The aims of this study were to detect the acetylcarnitine resonance line at 2.13 ppm in the human vastus lateralis and soleus muscles, assess T1 and T2 relaxation times, and investigate the diurnal and exercise-related changes in absolute concentration noninvasively, using proton magnetic resonance spectroscopy at 7 T.Materials and Methods
All measurements were performed on a 7 T whole-body Magnetom MR system with a 28-channel knee coil. Five healthy, moderately trained volunteers participated in the assessment of the detectability, repeatability, and relaxation times of acetylcarnitine. For the evaluation of the effect of training status, another 5 healthy, normally active volunteers were examined. In addition, normally active volunteers underwent a day-long protocol to estimate diurnal changes and response to the exercise.Results
Using a long echo time of 350 milliseconds, we were able to detect the acetylcarnitine resonance line at 2.13 ppm in both muscle groups without significant lipid contamination. The T1 of acetylcarnitine in the vastus lateralis muscle was found to be 1807.2 ± 513.1 milliseconds and T2 was found to be 129.9 ± 44.9 milliseconds. Concentrations of acetylcarnitine from the vastus lateralis muscle in moderately trained volunteers were higher than concentrations from normally active volunteers. Acetylcarnitine concentrations changed during the day, tending to be higher in the morning after an overnight fast than after lunch. After 10 minutes of high-intensity exercise, the concentration significantly increased, and 15 minutes after cessation of exercise, a decrease could be observed.Conclusions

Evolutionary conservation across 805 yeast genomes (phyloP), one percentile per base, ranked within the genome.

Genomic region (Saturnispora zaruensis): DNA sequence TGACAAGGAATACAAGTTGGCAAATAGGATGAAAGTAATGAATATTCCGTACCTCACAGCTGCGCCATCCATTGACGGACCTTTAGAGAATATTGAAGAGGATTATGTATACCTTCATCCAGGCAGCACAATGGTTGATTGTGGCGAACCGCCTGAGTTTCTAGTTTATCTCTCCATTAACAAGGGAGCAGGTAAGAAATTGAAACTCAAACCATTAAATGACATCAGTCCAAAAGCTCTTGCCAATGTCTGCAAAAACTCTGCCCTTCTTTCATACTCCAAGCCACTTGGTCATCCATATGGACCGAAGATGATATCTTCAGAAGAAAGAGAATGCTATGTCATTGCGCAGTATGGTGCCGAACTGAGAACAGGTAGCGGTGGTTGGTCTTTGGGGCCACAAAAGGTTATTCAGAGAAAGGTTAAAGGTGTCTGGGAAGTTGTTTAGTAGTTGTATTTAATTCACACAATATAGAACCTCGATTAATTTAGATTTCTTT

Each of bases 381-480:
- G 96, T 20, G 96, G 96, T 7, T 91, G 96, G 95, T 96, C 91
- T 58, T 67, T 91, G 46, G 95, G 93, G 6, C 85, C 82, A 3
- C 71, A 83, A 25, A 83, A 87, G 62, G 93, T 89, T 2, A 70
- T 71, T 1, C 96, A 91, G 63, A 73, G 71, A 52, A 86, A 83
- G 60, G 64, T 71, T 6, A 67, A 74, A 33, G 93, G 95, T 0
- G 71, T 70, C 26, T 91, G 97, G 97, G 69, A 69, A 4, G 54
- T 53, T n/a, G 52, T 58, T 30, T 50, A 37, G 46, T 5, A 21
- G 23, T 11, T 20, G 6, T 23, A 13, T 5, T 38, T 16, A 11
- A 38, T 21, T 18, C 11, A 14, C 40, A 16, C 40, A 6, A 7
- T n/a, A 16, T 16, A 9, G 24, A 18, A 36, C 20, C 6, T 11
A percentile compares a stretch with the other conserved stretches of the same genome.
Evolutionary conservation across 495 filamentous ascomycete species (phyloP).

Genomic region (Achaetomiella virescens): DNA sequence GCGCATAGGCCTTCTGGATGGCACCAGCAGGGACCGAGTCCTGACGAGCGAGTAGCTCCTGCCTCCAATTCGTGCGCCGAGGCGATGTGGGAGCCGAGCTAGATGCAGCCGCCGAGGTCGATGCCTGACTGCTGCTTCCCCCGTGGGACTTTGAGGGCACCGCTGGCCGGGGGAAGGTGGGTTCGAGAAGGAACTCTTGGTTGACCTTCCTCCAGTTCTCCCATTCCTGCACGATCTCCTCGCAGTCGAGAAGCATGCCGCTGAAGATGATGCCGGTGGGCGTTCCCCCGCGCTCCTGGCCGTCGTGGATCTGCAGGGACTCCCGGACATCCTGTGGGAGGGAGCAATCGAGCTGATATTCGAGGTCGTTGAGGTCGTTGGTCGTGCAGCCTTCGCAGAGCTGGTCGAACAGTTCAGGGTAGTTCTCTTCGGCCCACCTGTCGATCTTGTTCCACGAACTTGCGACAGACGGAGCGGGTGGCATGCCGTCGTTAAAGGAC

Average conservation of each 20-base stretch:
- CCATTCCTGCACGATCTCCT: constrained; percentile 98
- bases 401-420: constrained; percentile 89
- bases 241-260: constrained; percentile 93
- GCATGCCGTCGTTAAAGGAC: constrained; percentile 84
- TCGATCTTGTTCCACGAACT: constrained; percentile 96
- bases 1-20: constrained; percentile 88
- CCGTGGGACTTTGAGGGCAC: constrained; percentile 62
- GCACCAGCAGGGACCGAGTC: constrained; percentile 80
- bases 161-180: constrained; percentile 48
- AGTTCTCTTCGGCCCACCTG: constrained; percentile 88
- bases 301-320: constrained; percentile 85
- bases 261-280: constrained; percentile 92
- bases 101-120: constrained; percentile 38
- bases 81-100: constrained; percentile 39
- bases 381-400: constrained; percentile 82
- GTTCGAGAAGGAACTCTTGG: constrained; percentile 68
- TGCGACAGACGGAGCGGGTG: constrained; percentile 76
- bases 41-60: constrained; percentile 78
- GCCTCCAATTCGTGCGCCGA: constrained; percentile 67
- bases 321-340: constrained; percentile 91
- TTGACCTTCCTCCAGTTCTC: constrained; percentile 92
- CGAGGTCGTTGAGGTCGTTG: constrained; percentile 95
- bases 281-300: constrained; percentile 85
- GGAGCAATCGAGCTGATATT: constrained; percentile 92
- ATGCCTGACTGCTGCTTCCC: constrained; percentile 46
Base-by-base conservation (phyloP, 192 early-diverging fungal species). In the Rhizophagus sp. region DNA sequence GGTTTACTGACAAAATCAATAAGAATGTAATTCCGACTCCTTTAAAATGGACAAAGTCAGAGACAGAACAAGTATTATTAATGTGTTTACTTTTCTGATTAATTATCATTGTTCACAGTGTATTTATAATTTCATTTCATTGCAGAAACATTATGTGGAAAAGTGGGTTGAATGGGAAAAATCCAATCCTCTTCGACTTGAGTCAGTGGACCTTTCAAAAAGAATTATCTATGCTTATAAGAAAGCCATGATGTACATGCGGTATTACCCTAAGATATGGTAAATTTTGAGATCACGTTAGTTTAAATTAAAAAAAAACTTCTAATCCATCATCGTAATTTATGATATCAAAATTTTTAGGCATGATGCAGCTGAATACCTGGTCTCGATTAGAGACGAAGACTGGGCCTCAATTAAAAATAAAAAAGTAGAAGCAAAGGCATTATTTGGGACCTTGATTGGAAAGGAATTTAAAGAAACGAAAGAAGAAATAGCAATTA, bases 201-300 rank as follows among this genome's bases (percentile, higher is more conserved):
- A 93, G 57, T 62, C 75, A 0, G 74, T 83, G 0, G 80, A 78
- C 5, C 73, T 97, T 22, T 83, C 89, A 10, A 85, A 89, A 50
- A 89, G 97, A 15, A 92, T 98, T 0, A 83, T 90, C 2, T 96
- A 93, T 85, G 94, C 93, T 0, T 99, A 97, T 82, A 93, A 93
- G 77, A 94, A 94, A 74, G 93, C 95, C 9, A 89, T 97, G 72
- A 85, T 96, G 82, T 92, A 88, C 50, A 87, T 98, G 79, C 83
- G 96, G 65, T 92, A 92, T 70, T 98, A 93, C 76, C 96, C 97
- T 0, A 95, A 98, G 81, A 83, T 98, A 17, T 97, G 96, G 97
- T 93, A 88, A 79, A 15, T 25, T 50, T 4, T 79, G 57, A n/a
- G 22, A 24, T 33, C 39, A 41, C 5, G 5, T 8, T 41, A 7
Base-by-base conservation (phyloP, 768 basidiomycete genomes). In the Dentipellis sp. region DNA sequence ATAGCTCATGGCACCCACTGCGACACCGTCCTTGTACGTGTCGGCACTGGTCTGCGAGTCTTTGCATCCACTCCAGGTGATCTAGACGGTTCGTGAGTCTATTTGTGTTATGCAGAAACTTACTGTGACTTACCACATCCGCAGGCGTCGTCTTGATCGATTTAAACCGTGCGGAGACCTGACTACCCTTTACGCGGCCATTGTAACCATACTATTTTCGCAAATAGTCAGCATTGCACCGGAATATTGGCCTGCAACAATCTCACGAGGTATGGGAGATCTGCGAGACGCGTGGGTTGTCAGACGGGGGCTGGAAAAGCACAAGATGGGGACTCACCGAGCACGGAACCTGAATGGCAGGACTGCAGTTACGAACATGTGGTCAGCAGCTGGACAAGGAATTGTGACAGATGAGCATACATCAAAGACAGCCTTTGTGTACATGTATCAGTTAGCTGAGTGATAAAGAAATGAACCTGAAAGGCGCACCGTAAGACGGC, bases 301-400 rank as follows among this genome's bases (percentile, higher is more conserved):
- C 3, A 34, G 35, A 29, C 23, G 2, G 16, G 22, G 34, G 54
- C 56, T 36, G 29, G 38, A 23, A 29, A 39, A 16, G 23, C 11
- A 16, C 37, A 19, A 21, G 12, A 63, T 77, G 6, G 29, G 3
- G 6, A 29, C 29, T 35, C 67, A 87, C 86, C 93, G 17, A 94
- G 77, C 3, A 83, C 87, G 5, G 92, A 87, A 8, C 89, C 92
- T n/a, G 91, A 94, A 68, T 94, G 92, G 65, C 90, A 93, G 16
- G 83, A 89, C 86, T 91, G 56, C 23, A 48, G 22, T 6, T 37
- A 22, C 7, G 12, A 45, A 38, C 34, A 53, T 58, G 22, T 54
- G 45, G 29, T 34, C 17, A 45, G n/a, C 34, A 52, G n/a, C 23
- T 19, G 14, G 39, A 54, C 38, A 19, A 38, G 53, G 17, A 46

Our results demonstrate an effective detection of acetylcarnitine using a long TE of 350 milliseconds at 7 T in the vastus lateralis and soleus muscles with high repeatability and reliability on a 7 T scanner. Our data emphasize the need for strict standardization, physical activity, and dietary conditions for the measurement of the acetylcarnitine.